HEALTH

Rutgers researchers discover cutting-edge method of diagnosing autism

BY Michael Hill, Correspondent |

Psychologists observed children playing with, using and responding to toys and objects to determine autism. Rutgers researchers say in a society where girls have been socialized to be quieter than boys, autism has been harder to observe in girls. It’s the result of using a male ruler to measure females.

When asked if the industry has missed the mark on proper diagnosis, Associate Professor and Neuroscientist at Rutgers University Elizabeth Torres replied, “Yes, absolutely. Why is there a ratio of five boys to a girl? That’s statistically impossible at the population at large. That was our initial curiosity, drive this.”

That curiosity led Rutgers Neuroscientist Elizabeth Torres and her team of post-doctoral researchers to the databases of the Autism Brain Imaging Data Exchange. The exchange has raw information of brain scans or functional MRI’s used for research, not diagnosis. They looked at the scans of nearly 2,200 people who had been diagnosed with autism or Asperger’s syndrome. Scans can detect involuntary head motion that the naked eye would miss. They show up on a graph as red lines.

Torres said, for too long, the scientific community has been looking at this information—from here outward and treating it as garbage, throwing it away. But she said that garbage is a gold mine.

“So, we reason that when you ask people to stay still and the nervous system won’t allow it, that in itself is a sign that the nervous system has a problem,” she said.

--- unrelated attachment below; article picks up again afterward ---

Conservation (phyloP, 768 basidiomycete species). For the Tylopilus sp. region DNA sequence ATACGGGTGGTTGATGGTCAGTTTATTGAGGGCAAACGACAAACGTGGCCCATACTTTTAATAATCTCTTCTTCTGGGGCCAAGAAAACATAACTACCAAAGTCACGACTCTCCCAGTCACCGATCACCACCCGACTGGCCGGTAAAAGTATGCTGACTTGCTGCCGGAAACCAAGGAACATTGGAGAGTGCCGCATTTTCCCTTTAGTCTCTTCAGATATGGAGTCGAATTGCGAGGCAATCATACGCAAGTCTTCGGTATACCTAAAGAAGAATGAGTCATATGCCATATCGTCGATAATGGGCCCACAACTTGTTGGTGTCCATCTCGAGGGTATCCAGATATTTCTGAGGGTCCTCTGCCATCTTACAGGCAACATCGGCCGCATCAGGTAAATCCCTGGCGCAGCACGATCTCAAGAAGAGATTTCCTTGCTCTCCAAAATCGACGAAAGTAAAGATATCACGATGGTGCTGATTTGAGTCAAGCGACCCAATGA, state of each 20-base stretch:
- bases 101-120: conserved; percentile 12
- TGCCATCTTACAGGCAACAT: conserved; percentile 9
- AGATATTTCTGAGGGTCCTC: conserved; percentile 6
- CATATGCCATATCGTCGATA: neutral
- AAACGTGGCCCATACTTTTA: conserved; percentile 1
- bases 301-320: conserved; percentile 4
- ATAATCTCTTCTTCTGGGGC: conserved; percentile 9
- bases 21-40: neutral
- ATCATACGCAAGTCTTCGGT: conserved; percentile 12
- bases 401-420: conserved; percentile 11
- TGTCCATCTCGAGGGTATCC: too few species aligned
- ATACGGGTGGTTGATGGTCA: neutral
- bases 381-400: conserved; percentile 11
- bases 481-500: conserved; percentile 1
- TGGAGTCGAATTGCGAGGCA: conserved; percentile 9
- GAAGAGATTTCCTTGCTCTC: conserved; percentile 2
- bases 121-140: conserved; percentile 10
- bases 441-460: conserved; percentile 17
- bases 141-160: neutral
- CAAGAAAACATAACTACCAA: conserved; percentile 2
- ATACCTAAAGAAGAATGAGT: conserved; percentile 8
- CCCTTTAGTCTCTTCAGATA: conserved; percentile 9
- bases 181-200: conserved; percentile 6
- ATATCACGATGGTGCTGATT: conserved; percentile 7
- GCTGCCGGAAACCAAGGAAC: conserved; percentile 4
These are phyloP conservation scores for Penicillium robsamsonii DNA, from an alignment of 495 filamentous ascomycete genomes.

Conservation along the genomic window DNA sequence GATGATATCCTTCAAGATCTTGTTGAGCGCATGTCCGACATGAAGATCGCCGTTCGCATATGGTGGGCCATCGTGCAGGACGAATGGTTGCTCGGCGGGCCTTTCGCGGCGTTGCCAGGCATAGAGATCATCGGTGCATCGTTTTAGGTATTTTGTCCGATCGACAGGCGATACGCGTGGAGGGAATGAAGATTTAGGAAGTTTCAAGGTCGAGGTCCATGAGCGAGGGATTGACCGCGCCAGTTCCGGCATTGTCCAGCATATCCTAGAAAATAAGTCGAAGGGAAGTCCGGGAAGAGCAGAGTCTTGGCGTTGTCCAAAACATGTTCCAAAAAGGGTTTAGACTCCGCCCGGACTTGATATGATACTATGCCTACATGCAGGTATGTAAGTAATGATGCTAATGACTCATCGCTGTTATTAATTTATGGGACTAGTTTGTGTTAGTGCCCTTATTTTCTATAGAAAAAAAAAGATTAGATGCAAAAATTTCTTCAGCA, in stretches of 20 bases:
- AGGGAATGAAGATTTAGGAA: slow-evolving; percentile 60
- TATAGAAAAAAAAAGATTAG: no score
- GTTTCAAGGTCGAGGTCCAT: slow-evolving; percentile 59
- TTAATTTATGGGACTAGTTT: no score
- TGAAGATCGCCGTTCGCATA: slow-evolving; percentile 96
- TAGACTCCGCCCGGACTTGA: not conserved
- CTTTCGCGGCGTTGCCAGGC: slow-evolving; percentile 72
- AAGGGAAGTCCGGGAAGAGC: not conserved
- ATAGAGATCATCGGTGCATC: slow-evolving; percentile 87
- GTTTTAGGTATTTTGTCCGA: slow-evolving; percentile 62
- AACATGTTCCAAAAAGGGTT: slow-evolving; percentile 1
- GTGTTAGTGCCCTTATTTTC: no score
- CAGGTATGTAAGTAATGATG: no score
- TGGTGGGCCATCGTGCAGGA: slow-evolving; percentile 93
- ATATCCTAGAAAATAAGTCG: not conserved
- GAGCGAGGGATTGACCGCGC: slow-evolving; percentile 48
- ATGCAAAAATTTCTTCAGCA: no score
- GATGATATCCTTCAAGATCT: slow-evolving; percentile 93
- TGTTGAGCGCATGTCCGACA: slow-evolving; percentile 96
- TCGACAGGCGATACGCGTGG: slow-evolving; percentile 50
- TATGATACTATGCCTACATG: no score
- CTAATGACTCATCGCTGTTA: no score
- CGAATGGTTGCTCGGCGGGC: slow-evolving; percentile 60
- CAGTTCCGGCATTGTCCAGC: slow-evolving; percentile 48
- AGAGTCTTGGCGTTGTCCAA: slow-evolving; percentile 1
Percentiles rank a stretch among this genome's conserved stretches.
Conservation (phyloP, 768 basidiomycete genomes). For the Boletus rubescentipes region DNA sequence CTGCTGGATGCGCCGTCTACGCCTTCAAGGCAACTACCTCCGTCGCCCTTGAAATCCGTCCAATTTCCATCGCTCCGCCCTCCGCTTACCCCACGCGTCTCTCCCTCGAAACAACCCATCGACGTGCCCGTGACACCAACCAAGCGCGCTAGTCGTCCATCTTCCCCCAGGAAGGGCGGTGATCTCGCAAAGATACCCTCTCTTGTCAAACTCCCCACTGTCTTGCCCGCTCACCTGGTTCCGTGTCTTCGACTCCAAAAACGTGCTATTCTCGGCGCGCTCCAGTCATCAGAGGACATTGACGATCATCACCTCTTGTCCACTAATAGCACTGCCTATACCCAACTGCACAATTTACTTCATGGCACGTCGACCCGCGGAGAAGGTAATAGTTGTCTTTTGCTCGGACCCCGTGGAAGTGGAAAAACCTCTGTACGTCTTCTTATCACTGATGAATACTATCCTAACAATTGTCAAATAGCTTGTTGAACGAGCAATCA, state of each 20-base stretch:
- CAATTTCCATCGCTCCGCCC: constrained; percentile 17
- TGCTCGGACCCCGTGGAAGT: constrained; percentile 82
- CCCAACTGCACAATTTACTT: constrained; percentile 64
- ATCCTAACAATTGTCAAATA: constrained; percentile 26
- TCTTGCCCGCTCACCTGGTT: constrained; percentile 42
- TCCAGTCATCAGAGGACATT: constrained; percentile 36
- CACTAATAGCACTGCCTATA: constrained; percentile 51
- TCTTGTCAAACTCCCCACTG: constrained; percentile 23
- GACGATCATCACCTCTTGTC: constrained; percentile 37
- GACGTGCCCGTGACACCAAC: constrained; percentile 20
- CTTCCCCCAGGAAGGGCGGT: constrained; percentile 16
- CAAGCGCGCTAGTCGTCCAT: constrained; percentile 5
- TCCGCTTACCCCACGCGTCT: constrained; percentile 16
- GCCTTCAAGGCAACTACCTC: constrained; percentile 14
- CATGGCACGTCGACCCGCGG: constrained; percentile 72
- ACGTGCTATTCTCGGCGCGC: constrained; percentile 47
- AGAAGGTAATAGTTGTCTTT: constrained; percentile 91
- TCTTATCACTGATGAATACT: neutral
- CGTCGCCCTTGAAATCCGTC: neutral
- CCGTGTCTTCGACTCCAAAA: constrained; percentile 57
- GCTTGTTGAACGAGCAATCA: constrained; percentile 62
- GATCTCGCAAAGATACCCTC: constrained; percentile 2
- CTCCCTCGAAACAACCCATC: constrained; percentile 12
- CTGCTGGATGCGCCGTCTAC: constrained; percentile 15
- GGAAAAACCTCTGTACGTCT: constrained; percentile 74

Dr. Torres drew a startling conclusion, one that made her doubt her own findings and turn the raw data over to other researchers. Helping with the research is Postdoctoral research associate, Caroline Whyatt.

“So there was nothing from Liz other than please take this data and do what you need to do and see what you find. Actually, when I analyzed I thought maybe I’d find a problem. Maybe I’ll find a boo-boo myself. And we both discussed it and we found exactly the same result,” she said.

Accordingly, along with her team, Torres concluded, “the females in the spectrum of autism can be better detected through biometrics that involve the nervous system particularly involuntary movements of the head.”

Their study has been published in the “Frontiers in Integrative Neuroscience” and, according to Dr. Torres, has become widely read as the scientific community—especially over the last several years since it has been challenging the conventional way of determining autism. The researchers don’t advocate throwing out observations to make such determinations.

“They have a clinical and a really valuable use but what we’re arguing for is to update these tools and introduce statistical type of landscapes,” Dr. Whyatt commented on previous methods.

“What we cannot do is sweep this under the rug, give you a story about how the brain works, because I say so and ignore the actual problems. Particularly, because this has a direct impact in the lives of these families and the affected individuals,” Dr. Torres added.

The Rutgers team said it hopes the research improves the understanding of autism, how to diagnose it and how to provide for those with the disorder.